At the start of my Kerala trip, I trekked to the Thiruvananthapuram Zoo with the sole purpose of seeing the resident tiger that had inspired Yann Martel to write Life of Pi. The zoo’s Royal Bengal Tiger is cast as Richard Parker in the Booker Prize winning book that was subsequently made into an Oscar winning movie. Running late for my onward train, I had to cut short my visit to the zoo, resulting in a missed meeting with the majestic cat. Determined to make amends, I followed the tiger trail to Periyar Tiger Reserve in the Western Ghats. Read on to find out about my rendezvous with the enigmatic Richard Parker and my travels through this section of the Ghats.
Thekkady, the principal town in the region, has a unique and laid-back charm. Here are some reasons why I recommend that you spend a couple of days exploring the many delights that Thekkady offers.
• Dance and martial arts performances: The Mudra Cultural Centre hosts evening performances of Kathakali - the traditional dance form of Kerala - and of Kalaripayatu – the oldest martial arts form in the world. Expect to watch the artists perform some gravity defying moves and play with fire during the Kalaripayatu performance. While over at the Kathakali show, the demoness Nakratundi tries to lure the God Indra only to have her advances rebuffed and punished. Both shows are quite entertaining and allow you to experience the rich cultural heritage of the state.
• Tribal experiences: Several tribal communities such as the Manans and Palians call the region home and catching a glimpse of their lives can be a fascinating experience. You can sign up for the ecotourism program to visit tribal hamlets in the heart of the jungle, check the tribal heritage museum out, or watch traditional tribal plays and performances at the Vanashree auditorium.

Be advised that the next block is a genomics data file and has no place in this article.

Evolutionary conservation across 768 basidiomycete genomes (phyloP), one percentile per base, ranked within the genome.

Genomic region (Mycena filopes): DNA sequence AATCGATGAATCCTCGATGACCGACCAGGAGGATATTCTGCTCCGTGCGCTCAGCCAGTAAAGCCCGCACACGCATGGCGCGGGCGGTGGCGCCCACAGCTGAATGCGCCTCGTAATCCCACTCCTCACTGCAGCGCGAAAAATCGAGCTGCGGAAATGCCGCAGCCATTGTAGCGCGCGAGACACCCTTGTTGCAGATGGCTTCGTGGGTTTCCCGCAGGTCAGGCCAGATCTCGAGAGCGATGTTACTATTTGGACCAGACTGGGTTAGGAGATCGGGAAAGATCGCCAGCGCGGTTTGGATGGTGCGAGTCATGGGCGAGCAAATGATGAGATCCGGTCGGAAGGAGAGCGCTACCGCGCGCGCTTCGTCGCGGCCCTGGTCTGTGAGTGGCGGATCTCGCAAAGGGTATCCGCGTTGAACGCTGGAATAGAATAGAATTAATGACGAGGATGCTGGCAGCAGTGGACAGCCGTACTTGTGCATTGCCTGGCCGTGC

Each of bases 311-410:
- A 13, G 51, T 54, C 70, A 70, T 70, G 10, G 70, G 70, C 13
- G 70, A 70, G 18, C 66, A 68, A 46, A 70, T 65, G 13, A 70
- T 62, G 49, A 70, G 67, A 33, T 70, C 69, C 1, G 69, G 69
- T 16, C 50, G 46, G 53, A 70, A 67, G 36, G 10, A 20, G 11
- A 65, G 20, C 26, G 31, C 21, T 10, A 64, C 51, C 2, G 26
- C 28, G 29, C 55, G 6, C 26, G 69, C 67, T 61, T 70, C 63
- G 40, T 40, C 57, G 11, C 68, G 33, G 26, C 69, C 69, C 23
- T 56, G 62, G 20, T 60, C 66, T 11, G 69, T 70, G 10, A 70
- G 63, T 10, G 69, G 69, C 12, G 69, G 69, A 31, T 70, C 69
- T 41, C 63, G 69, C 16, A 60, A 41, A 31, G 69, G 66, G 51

• Spice Plantations: Thekkady borders Kumily, known as the ‘plantation town’, with plantation referring to spice farms. Kerala was at the heart of the ancient maritime trade of Indian spices and a tour through the spice plantations in the region can help you understand why. The small, green Cardamom grows in abundance in the hillsides as does the ‘black gold’ pepper.
Thekkady was home to some of the friendliest people I met on my trip. The staff at the Reserve (more about the reserve later) were extremely helpful, even lending me a pair of anti-leech socks (for which I am eternally grateful, given my morbid fear of leeches). The Kalaripayatu performers gave me a private audience on the day after the show give me a more in-depth understanding of the art form. The server at the road-side food stall would wipe down the table with a flourish especially for me, and the people over at the family-run laundry business ensured that I had a backpack full of clean clothes in time for my onward bus. A solo female traveller, I not only felt safe but also very welcome in the town.
It is likely that you will stay in adjacent town of Kumily (that houses several budget stay options) and make your way to the Tiger Reserve and Thekkady town. While there are buses and auto rickshaws that connect to Thekkady and the Reserve, the 3 KM walk along the Thekkady Bypass road is very pleasant. The various activities in Thekkady town are also a mere stroll away along bustling shops and inviting eateries. In no time, you will be familiar with the lay of the land. Lost? Turn to Google maps or simply ask the helpful locals.
A walk on the bypass road or into Kumily town will reveal a pick of restaurants and eateries to choose from. You can splurge on the European fare of Our Place or visit the Grandma’s café for vegan options, or head to Hotel Ariya Bhavan right across the bus stand for some Indian fare. Roadside eateries pop up during the evening, and simply follow the locals to discover delicious Malabar parathas and curry options.